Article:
Evaluating cloud fraction and ice water content in the ECMWF integrated forecast system and three other operational forecasts models using long-term ground-based radar and lidar measurements.

TitleEvaluating cloud fraction and ice water content in the ECMWF integrated forecast system and three other operational forecasts models using long-term ground-based radar and lidar measurements.
Publication TypeMiscellaneous
Year of Publication2007
AuthorsBouniol, D, Protat, A, Delanoƫ, J, Pelon, J, Donovan, DP, Piriou, J-M, Bouyssel, F, Tompkins, AM, Wilson, DR, Morille, Y, Haeffelin, M, O'Connor, EJ, Hogan, R, Illingworth, AJ
Secondary TitleTechnical Memorandum
Number527
Abstract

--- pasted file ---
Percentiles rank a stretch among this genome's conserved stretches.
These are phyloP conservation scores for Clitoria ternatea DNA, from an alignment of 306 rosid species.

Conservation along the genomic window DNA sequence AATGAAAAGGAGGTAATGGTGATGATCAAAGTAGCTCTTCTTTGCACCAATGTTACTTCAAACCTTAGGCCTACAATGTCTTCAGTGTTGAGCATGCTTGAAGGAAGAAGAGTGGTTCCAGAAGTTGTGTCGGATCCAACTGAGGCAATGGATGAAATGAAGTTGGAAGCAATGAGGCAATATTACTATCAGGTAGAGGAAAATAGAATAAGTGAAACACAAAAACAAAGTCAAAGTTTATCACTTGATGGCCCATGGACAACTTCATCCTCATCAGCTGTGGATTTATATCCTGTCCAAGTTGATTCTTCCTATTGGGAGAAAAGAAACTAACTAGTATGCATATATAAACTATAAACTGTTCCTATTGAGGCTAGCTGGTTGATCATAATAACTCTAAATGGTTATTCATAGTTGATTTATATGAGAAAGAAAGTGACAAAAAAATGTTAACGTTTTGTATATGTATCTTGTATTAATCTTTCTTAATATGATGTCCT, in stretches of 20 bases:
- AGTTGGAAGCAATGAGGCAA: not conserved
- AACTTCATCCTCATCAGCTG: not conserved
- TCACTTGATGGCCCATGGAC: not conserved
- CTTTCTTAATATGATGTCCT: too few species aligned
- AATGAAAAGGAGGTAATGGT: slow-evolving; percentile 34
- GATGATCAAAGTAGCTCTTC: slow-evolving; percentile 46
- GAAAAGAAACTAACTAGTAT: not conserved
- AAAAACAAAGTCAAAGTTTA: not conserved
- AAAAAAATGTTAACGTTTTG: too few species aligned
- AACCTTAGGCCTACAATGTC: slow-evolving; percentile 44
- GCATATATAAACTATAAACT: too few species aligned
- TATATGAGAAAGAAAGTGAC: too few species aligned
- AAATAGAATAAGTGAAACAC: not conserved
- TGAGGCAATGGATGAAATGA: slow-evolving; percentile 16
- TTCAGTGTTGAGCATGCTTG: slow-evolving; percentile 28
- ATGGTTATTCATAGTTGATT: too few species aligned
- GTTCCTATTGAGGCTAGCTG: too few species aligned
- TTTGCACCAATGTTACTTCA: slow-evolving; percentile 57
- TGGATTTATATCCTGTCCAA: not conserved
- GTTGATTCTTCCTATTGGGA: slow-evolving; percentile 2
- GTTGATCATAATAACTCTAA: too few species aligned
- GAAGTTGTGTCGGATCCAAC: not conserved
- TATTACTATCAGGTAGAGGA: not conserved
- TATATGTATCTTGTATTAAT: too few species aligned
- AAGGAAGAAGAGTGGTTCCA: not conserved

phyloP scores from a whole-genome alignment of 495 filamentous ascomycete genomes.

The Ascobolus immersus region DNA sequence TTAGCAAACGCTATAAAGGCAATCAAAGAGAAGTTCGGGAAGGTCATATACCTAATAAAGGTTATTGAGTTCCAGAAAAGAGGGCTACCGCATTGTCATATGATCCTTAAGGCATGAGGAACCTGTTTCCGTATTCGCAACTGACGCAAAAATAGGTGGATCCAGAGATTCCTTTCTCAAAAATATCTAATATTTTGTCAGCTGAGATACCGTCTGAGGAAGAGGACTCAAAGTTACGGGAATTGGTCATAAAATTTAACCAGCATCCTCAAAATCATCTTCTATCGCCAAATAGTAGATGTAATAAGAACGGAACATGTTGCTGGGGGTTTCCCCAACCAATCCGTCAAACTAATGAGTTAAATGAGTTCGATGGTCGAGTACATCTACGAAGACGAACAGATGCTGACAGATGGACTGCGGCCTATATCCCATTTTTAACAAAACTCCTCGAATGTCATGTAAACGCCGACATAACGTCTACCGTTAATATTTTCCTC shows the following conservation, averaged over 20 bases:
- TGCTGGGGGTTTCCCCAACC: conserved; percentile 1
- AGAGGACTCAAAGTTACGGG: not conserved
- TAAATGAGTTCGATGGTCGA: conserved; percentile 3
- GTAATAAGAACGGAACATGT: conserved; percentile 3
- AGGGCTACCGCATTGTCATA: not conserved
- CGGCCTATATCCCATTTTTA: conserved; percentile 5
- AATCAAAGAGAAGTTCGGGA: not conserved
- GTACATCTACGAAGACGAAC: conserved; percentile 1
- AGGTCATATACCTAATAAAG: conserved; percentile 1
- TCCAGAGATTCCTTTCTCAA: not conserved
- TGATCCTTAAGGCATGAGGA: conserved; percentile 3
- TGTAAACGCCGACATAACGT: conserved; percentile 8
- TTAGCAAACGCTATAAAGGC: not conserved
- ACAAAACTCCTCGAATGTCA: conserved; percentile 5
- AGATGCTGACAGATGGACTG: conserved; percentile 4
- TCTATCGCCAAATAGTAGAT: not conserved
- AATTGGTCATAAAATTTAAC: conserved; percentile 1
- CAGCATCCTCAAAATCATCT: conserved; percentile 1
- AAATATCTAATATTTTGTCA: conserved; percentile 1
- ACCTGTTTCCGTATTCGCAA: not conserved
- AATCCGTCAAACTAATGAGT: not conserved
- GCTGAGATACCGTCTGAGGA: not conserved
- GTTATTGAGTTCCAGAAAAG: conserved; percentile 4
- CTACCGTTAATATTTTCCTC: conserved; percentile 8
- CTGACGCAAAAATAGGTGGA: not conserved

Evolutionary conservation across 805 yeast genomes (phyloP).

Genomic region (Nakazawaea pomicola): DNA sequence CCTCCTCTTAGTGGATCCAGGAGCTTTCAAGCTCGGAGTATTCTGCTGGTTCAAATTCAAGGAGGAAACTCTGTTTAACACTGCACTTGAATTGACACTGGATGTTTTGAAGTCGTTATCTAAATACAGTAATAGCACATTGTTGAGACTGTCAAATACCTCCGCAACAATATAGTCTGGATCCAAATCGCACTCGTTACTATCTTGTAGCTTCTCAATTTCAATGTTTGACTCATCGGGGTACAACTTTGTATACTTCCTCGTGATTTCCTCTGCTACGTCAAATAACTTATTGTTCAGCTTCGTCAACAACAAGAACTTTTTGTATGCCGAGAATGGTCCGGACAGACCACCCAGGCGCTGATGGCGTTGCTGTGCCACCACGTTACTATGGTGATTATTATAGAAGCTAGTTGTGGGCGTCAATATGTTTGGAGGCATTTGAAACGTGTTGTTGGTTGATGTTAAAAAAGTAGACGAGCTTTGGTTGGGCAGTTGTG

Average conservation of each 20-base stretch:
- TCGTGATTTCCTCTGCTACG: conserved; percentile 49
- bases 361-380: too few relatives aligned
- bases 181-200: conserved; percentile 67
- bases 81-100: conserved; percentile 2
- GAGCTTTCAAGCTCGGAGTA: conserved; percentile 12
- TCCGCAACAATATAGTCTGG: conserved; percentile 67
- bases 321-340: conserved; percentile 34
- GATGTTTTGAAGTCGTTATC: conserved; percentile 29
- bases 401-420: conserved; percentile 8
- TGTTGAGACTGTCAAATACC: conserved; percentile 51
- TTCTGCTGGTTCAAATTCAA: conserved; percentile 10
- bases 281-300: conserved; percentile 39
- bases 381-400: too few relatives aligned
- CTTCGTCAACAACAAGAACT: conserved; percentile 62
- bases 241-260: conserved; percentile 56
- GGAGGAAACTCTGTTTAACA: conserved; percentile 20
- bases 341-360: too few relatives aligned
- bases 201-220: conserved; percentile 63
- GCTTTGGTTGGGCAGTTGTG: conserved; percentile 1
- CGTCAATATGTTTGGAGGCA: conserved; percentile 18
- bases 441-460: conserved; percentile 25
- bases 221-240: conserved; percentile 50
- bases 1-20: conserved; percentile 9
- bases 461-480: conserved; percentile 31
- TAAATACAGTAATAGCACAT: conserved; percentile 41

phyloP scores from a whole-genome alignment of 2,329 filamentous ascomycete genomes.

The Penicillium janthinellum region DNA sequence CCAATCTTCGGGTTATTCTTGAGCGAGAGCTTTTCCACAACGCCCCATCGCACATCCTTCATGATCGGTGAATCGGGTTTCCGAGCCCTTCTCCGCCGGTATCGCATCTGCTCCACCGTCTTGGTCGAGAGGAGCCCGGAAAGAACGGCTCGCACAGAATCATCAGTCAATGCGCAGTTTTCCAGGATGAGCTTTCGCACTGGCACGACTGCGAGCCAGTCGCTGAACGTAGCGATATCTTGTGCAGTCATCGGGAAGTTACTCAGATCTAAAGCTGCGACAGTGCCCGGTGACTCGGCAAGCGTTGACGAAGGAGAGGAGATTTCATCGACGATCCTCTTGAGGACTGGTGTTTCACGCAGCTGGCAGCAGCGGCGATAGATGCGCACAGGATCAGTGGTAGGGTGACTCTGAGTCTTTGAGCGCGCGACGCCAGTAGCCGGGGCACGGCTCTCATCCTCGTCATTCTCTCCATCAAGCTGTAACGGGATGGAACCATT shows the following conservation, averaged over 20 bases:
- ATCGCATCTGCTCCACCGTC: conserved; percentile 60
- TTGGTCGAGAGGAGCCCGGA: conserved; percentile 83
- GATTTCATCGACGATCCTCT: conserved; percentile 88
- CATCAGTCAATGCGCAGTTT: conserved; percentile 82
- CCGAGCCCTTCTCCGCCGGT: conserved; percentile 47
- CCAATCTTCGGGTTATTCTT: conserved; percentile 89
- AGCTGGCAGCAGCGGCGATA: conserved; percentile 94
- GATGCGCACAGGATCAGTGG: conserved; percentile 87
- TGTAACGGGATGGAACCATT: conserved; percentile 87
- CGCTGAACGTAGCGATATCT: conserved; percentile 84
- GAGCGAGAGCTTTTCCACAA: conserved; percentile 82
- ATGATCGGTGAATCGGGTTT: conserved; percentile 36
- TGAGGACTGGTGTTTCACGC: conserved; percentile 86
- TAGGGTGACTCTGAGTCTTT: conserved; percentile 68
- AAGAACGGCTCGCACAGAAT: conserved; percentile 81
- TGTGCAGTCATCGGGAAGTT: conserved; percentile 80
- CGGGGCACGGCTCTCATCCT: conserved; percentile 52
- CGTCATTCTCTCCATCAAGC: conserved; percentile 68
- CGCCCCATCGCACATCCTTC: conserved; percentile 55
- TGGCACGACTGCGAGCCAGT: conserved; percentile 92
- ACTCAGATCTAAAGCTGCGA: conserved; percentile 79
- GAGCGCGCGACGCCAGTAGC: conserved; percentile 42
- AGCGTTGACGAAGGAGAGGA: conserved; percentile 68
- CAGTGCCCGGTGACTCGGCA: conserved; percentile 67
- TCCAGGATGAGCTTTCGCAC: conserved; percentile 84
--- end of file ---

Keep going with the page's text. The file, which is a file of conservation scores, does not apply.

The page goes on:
The present paper evaluates the parameters involved in the prognostic cloud schemes of some of these models: the cloud fraction and the ice water content. To avoid mixing of different effects these parameters are evaluated only when model and observations agree on a cloud occurrence. Several comparisons and diagnostics are proposed. As a first step the complete two years of observations are considered in order to evaluate the "climatological" representation of these variables in each model. Overall, models do not generate the same cloud fractions, and they all under-represent the width of the ice water content statistical distribution. For the high-level clouds all models fail to produce the observed low cloud fraction values at these levels. Ice water content is also generally overestimated, except for RACMO. These clouds are considered as radiatively important because of their feedback on weather and climate and therefore their relatively inaccurate representation in models may be significant when computing fluxes with the radiation scheme. Mid-level clouds seem to have too many occurrences of low cloud fraction, while the ice water contents are generally well reproduced. Finally the accuracy of low-level clouds occurrence is very different from one model to another. Only the arpege2 scheme is able to reproduce the observed strongly bimodal distribution of cloud fraction. All the other models tend to generate only broken clouds. The data set is then split on a seasonal basis, showing for a given model the same biases as those observed using the whole data set. However, the seasonal variations in cloud fraction are generally well captured by the models for low and mid-level clouds. Finally a general conclusion is that the use of continuous ground-based radar and lidar observations is a powerful tool for evaluating model cloud schemes and for monitoring in a responsive manner the impact of changing and tuning a model cloud parametrisation.